On solving PDE using separating the variable.

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hi..

with refrenence to http://www.math.uah.edu/howell/MAPH/Archives/Old_Notes/PDEs/PDE1.pdf [Broken]
page 7,
“Observe” that the only way we can have
formula of t only= formula of x only​
is for both sides to be equal to a single constant.

here I do understand that for these to being equal requires them to be constant, because changing either t or x would affect either side of the formula breaking the inequality, so to be equal they are supposed to be a constant. (please correct me if i go wrong anywhere..)
Now what i am not sure about is that these two formulas can also be equal to each other for a specific value of x and t, is this anything to do with the constant that they will be equal to??

It is said that the constant say k is arbitrary, suggesting these two sides are equal for more than one value of x and y... how is this said?

(I gave the link so that i don't have to explain what i am asking, because i don't know the correct terms and that might turn confusing.. no copyright violation intended)
 
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  • #2
HallsofIvy
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hi..

with refrenence to http://www.math.uah.edu/howell/MAPH/Archives/Old_Notes/PDEs/PDE1.pdf [Broken]
page 7,
“Observe” that the only way we can have
formula of t only= formula of x only​
is for both sides to be equal to a single constant.

here I do understand that for these to being equal requires them to be constant, because changing either t or x would affect either side of the formula breaking the inequality, so to be equal they are supposed to be a constant. (please correct me if i go wrong anywhere..)
Now what i am not sure about is that these two formulas can also be equal to each other for a specific value of x and t, is this anything to do with the constant that they will be equal to??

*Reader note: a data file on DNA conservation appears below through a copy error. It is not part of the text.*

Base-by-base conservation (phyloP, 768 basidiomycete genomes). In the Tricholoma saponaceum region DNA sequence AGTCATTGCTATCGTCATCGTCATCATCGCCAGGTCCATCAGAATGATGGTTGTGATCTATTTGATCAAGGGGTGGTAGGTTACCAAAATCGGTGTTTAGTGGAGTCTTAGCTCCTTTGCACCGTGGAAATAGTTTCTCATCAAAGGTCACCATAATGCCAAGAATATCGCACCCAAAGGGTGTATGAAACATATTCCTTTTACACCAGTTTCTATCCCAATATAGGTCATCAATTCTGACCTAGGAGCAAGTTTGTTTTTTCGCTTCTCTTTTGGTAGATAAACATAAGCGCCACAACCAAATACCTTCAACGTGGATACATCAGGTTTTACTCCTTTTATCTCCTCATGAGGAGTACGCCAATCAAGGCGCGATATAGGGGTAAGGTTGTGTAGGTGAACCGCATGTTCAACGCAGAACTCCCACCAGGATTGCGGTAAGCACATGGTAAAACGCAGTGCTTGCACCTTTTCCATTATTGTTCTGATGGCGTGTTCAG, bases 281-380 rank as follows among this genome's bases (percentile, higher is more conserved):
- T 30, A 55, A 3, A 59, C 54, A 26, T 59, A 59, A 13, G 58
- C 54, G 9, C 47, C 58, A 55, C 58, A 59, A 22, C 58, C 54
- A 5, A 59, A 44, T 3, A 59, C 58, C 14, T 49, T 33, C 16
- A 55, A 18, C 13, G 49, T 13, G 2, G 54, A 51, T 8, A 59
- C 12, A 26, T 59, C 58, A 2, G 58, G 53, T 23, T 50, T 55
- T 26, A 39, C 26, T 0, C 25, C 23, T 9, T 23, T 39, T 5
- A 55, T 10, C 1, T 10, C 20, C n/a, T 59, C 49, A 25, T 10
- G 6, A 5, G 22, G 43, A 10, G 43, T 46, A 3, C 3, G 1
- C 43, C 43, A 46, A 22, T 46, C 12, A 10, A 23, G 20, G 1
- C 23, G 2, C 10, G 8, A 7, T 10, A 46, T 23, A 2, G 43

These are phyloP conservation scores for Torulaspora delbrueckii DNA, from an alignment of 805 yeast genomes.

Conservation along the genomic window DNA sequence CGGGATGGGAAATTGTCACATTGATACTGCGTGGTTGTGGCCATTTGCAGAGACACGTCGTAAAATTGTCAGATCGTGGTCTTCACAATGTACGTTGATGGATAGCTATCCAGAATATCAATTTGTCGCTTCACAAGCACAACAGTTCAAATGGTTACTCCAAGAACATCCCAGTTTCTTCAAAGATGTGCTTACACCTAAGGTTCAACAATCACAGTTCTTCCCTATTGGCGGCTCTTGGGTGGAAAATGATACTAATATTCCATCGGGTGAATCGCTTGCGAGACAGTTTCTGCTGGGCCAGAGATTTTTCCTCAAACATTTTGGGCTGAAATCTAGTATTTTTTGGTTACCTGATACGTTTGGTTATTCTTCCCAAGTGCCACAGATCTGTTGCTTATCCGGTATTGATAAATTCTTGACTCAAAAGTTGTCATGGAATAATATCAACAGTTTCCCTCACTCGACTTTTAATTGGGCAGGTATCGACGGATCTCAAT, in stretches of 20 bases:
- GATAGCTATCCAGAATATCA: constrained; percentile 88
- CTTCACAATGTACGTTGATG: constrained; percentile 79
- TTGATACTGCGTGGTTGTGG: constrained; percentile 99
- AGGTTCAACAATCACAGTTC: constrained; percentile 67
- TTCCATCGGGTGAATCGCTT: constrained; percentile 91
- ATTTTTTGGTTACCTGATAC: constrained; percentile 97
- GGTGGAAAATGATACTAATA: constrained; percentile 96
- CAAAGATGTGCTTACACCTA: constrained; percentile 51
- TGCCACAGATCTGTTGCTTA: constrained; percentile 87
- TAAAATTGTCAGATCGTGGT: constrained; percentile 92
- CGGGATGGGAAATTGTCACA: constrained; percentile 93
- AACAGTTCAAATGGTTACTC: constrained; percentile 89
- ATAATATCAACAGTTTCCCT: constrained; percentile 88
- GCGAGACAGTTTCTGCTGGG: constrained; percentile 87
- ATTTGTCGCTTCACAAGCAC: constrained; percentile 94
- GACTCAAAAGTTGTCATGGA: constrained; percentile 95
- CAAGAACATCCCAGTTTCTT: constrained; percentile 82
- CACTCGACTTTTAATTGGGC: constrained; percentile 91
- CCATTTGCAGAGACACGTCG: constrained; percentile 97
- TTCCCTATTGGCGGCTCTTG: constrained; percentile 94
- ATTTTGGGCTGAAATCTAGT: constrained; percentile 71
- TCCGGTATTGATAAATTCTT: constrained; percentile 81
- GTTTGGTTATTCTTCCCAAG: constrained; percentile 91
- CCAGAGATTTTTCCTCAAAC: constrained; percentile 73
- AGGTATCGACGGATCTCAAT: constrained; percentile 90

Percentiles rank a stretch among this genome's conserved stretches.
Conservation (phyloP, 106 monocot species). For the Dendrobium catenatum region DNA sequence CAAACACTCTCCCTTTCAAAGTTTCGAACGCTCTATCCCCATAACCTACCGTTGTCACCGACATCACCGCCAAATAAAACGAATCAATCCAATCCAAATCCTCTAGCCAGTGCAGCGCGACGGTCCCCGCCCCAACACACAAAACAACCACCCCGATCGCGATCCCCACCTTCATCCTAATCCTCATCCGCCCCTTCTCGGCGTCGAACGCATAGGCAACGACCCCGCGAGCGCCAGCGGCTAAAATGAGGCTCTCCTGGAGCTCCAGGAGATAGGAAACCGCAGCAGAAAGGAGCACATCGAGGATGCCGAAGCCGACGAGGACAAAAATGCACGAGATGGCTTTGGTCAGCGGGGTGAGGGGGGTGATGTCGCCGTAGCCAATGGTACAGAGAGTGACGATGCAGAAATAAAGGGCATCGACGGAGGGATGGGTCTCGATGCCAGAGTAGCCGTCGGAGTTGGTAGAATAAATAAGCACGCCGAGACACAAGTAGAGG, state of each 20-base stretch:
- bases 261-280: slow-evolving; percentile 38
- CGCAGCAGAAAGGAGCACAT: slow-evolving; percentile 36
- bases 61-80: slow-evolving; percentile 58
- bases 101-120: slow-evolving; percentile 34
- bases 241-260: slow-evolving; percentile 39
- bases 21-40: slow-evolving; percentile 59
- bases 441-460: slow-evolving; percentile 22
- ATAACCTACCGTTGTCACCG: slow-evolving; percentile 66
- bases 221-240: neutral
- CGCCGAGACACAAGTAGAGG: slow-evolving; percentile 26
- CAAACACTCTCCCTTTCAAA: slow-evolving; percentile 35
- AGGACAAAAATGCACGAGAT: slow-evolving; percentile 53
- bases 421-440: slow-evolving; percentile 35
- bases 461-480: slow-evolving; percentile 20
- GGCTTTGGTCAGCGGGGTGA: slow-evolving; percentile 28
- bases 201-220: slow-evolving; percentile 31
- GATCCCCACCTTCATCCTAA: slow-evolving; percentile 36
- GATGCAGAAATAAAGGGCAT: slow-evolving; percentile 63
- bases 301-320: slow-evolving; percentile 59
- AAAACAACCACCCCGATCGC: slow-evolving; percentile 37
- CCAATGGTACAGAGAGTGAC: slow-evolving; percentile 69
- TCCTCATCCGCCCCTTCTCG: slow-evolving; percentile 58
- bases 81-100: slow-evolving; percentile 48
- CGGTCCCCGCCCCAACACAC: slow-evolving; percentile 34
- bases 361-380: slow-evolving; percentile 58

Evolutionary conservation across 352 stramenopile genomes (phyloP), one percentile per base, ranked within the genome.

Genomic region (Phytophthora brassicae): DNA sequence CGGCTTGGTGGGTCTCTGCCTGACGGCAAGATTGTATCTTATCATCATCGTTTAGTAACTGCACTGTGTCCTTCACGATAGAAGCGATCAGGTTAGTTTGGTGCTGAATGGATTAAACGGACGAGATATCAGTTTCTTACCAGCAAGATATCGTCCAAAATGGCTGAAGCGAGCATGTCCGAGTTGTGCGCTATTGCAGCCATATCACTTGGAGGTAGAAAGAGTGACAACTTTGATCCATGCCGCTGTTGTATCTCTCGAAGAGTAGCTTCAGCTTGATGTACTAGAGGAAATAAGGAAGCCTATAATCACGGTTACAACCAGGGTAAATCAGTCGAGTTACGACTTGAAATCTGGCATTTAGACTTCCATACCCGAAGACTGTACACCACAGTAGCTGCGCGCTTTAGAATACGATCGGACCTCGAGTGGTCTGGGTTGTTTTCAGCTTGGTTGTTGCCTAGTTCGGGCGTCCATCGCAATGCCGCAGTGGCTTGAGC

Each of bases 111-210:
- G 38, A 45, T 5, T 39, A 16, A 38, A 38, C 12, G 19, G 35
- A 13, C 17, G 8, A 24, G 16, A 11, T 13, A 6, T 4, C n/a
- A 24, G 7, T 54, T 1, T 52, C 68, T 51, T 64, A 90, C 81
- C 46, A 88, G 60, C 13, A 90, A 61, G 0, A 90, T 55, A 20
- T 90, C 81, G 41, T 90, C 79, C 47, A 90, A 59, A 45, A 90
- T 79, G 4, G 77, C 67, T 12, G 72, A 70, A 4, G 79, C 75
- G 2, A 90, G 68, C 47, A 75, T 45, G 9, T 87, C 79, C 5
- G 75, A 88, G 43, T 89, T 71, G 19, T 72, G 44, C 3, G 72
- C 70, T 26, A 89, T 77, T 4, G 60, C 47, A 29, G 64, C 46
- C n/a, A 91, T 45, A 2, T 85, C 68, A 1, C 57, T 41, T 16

I'm not sure what you are asking here. If X(x)= T(t) for all x and t, then, yes, they must be equal to the same constant for all x and t, which, of course, includes any "specific value of x and t".

It is said that the constant say k is arbitrary, suggesting these two sides are equal for more than one value of x and y... how is this said?
(You mean "t" not "y", right?) What do you mean "for more than one value of x and t"?? You just said they were equal for all x and t. That surely includes more than one!

(I gave the link so that i don't have to explain what i am asking, because i don't know the correct terms and that might turn confusing.. no copyright violation intended)
 
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  • #3
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I'm not sure what you are asking here. If X(x)= T(t) for all x and t, then, yes, they must be equal to the same constant for all x and t, which, of course, includes any "specific value of x and t".
Okay i got it..
If X(x) = T(t) for all x and t, and there is no relation or interdependence between x and t other than this, then X(x)= constant just as T(t). And this constant is constant for all values of x and t... Thanks for the quick help.
 

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